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dsg
May 04, 2010, 07:32:47 PM
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May 04, 2010, 08:04:59 PM
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Have you seen this?
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May 04, 2010, 08:15:26 PM
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Hi! Welcome aboard!

Have you read the FAQ yet? Among other things it has a link to the Bitcoin whitepaper. The minutiae of the protocol and inner workings are, unfortunately, only "documented" in the form of the application's source code.

The basic idea is that coins are signed cryptographically, so you can only spend coins you actually own. To spend a coin you sign it over to someone else using their public key -- the address is a signature of that key and serves to identify it.

To prevent you from making a copy of a coin and spend it twice, the clients form a P2P network that records which coins have already been spent in a long chain that is linked by hashes (see the paper). The IRC channel merely is a relatively simple way to get the IP addresses of a few other participants, so you can join the network.

Apart from recording all transactions, the hash-chain also serves as a sort of distributed clock that makes sure you can't alter past transactions or create many new, bogus ones to DoS the system. To make a new block valid, the clients have to twiddle a nonce inside a block until the block's SHA-256 hash is below a target number. The target number is adjusted about once every two weeks to adapt the difficulty of generating a valid block to the computing power of the network -- basically this ensures that a valid block of transactions is generated about six times per hour, no matter how many or few people are participating.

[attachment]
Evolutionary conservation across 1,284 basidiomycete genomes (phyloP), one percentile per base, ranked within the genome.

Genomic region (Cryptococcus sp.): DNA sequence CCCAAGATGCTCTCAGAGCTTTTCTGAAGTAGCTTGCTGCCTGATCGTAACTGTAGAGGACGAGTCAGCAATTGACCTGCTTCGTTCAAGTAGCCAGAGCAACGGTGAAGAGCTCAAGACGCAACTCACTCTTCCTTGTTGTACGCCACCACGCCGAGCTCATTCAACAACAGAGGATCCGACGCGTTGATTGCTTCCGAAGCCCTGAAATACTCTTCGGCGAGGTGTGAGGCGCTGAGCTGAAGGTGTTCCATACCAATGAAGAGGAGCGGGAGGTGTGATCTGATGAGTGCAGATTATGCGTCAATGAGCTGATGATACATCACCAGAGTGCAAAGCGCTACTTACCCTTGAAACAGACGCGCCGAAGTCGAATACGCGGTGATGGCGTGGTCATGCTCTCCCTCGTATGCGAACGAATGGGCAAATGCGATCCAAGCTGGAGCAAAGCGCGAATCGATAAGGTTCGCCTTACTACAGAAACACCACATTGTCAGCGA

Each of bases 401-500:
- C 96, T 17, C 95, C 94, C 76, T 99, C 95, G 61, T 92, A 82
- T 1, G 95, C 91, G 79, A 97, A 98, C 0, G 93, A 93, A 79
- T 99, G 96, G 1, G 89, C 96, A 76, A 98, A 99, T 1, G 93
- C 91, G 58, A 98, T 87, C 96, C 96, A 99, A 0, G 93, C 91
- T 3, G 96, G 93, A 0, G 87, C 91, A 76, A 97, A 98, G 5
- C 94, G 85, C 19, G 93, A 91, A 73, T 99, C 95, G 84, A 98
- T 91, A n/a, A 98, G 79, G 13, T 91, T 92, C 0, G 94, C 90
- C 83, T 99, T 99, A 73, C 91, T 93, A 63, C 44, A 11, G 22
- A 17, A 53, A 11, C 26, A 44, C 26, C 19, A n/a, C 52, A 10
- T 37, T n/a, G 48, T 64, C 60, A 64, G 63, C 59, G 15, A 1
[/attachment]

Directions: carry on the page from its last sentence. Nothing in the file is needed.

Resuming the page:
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May 06, 2010, 09:51:47 AM
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I suspect the transactions would be delayed as the network grows. But really, will it be any slower than a traditional bank wire? Tongue I think not.

If you need a speedy payment and don't really care about privacy just send an IP to IP payment. They are "instant". You'd still want to wait a few seconds to a minute for enough nodes to see the new IP to IP payment to be sure those coins weren't previously promised to someone else.

The client is supposed to only create 15 connections outbound and allow 15 connections inbound. However, I have seen more connected clients on my nodes. The connection code seems to be very lenient.

Essentially (in my mind at least) I imagine stacks and stacks of 30 connection "rings" that are interconnected to other rings. A payment that happens on a node in the same "ring" you are in is fairly instant but to propagate the data to other rings may take some time. A million nodes (let's just say) would be 33,333 rings that are all interconnected in a random pattern. Is my vision correct or did I just inhale too many paint fumes today? ha!

That's my 2c.. err 2 Bitcoins. Cheesy
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